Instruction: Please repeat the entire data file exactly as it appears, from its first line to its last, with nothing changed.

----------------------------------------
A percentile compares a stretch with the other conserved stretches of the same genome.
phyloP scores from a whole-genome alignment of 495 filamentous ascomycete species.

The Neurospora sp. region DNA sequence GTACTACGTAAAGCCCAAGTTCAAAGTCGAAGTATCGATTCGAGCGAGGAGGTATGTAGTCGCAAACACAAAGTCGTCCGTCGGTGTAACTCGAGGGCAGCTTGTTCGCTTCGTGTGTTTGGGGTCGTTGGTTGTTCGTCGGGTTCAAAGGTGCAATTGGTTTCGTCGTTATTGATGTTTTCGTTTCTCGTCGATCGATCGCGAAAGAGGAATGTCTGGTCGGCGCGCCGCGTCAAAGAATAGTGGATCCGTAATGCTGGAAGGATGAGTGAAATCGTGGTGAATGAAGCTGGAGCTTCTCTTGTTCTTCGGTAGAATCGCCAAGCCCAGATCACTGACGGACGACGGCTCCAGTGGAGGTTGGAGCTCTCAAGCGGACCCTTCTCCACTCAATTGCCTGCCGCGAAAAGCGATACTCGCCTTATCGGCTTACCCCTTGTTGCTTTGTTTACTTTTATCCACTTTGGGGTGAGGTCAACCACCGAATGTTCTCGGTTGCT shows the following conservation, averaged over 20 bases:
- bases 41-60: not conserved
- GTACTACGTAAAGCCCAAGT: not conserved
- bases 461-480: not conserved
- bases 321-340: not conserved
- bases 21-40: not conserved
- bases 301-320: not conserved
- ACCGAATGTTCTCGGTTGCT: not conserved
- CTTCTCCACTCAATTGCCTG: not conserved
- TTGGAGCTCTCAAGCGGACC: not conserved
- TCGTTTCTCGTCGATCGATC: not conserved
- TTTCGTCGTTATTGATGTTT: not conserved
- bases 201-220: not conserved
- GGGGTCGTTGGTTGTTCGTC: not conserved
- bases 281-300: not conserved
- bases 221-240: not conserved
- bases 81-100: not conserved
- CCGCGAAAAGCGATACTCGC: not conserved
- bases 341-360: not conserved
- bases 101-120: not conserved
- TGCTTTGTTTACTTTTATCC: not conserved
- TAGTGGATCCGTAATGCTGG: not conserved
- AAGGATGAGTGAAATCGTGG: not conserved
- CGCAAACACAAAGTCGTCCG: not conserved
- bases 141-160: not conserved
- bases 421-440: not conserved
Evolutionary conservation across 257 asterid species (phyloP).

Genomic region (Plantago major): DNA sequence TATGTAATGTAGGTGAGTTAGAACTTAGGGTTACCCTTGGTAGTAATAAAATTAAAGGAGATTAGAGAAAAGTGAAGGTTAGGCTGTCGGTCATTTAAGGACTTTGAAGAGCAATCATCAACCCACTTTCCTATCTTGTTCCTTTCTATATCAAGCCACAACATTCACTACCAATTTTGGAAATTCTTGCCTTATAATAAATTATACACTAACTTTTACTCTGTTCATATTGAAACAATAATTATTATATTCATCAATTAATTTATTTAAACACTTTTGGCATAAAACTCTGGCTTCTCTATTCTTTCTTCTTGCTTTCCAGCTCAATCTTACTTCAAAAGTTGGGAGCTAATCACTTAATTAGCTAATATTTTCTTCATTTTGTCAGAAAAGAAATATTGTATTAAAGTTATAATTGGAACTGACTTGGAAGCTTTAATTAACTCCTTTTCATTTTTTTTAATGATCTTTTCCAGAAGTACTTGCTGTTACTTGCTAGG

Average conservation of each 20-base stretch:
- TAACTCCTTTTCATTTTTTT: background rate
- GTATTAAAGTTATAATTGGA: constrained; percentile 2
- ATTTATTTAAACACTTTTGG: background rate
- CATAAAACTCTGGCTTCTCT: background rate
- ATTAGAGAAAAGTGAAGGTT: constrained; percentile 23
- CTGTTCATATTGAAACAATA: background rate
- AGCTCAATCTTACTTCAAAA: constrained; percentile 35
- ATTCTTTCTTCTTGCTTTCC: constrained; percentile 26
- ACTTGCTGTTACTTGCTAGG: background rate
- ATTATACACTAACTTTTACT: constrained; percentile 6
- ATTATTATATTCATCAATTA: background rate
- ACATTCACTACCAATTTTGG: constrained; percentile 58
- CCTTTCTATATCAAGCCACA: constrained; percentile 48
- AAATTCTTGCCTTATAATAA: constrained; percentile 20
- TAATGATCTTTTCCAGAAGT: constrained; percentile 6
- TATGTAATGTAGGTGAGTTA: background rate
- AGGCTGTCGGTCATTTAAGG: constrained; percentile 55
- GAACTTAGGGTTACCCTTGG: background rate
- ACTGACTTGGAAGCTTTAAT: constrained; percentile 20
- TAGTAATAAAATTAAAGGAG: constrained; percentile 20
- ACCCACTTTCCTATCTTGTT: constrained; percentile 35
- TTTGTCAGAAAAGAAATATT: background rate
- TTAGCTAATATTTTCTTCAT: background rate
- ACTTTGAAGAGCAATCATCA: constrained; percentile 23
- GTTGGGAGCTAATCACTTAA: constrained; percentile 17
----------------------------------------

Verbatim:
A percentile compares a stretch with the other conserved stretches of the same genome.
phyloP scores from a whole-genome alignment of 495 filamentous ascomycete species.

The Neurospora sp. region DNA sequence GTACTACGTAAAGCCCAAGTTCAAAGTCGAAGTATCGATTCGAGCGAGGAGGTATGTAGTCGCAAACACAAAGTCGTCCGTCGGTGTAACTCGAGGGCAGCTTGTTCGCTTCGTGTGTTTGGGGTCGTTGGTTGTTCGTCGGGTTCAAAGGTGCAATTGGTTTCGTCGTTATTGATGTTTTCGTTTCTCGTCGATCGATCGCGAAAGAGGAATGTCTGGTCGGCGCGCCGCGTCAAAGAATAGTGGATCCGTAATGCTGGAAGGATGAGTGAAATCGTGGTGAATGAAGCTGGAGCTTCTCTTGTTCTTCGGTAGAATCGCCAAGCCCAGATCACTGACGGACGACGGCTCCAGTGGAGGTTGGAGCTCTCAAGCGGACCCTTCTCCACTCAATTGCCTGCCGCGAAAAGCGATACTCGCCTTATCGGCTTACCCCTTGTTGCTTTGTTTACTTTTATCCACTTTGGGGTGAGGTCAACCACCGAATGTTCTCGGTTGCT shows the following conservation, averaged over 20 bases:
- bases 41-60: not conserved
- GTACTACGTAAAGCCCAAGT: not conserved
- bases 461-480: not conserved
- bases 321-340: not conserved
- bases 21-40: not conserved
- bases 301-320: not conserved
- ACCGAATGTTCTCGGTTGCT: not conserved
- CTTCTCCACTCAATTGCCTG: not conserved
- TTGGAGCTCTCAAGCGGACC: not conserved
- TCGTTTCTCGTCGATCGATC: not conserved
- TTTCGTCGTTATTGATGTTT: not conserved
- bases 201-220: not conserved
- GGGGTCGTTGGTTGTTCGTC: not conserved
- bases 281-300: not conserved
- bases 221-240: not conserved
- bases 81-100: not conserved
- CCGCGAAAAGCGATACTCGC: not conserved
- bases 341-360: not conserved
- bases 101-120: not conserved
- TGCTTTGTTTACTTTTATCC: not conserved
- TAGTGGATCCGTAATGCTGG: not conserved
- AAGGATGAGTGAAATCGTGG: not conserved
- CGCAAACACAAAGTCGTCCG: not conserved
- bases 141-160: not conserved
- bases 421-440: not conserved
Evolutionary conservation across 257 asterid species (phyloP).

Genomic region (Plantago major): DNA sequence TATGTAATGTAGGTGAGTTAGAACTTAGGGTTACCCTTGGTAGTAATAAAATTAAAGGAGATTAGAGAAAAGTGAAGGTTAGGCTGTCGGTCATTTAAGGACTTTGAAGAGCAATCATCAACCCACTTTCCTATCTTGTTCCTTTCTATATCAAGCCACAACATTCACTACCAATTTTGGAAATTCTTGCCTTATAATAAATTATACACTAACTTTTACTCTGTTCATATTGAAACAATAATTATTATATTCATCAATTAATTTATTTAAACACTTTTGGCATAAAACTCTGGCTTCTCTATTCTTTCTTCTTGCTTTCCAGCTCAATCTTACTTCAAAAGTTGGGAGCTAATCACTTAATTAGCTAATATTTTCTTCATTTTGTCAGAAAAGAAATATTGTATTAAAGTTATAATTGGAACTGACTTGGAAGCTTTAATTAACTCCTTTTCATTTTTTTTAATGATCTTTTCCAGAAGTACTTGCTGTTACTTGCTAGG

Average conservation of each 20-base stretch:
- TAACTCCTTTTCATTTTTTT: background rate
- GTATTAAAGTTATAATTGGA: constrained; percentile 2
- ATTTATTTAAACACTTTTGG: background rate
- CATAAAACTCTGGCTTCTCT: background rate
- ATTAGAGAAAAGTGAAGGTT: constrained; percentile 23
- CTGTTCATATTGAAACAATA: background rate
- AGCTCAATCTTACTTCAAAA: constrained; percentile 35
- ATTCTTTCTTCTTGCTTTCC: constrained; percentile 26
- ACTTGCTGTTACTTGCTAGG: background rate
- ATTATACACTAACTTTTACT: constrained; percentile 6
- ATTATTATATTCATCAATTA: background rate
- ACATTCACTACCAATTTTGG: constrained; percentile 58
- CCTTTCTATATCAAGCCACA: constrained; percentile 48
- AAATTCTTGCCTTATAATAA: constrained; percentile 20
- TAATGATCTTTTCCAGAAGT: constrained; percentile 6
- TATGTAATGTAGGTGAGTTA: background rate
- AGGCTGTCGGTCATTTAAGG: constrained; percentile 55
- GAACTTAGGGTTACCCTTGG: background rate
- ACTGACTTGGAAGCTTTAAT: constrained; percentile 20
- TAGTAATAAAATTAAAGGAG: constrained; percentile 20
- ACCCACTTTCCTATCTTGTT: constrained; percentile 35
- TTTGTCAGAAAAGAAATATT: background rate
- TTAGCTAATATTTTCTTCAT: background rate
- ACTTTGAAGAGCAATCATCA: constrained; percentile 23
- GTTGGGAGCTAATCACTTAA: constrained; percentile 17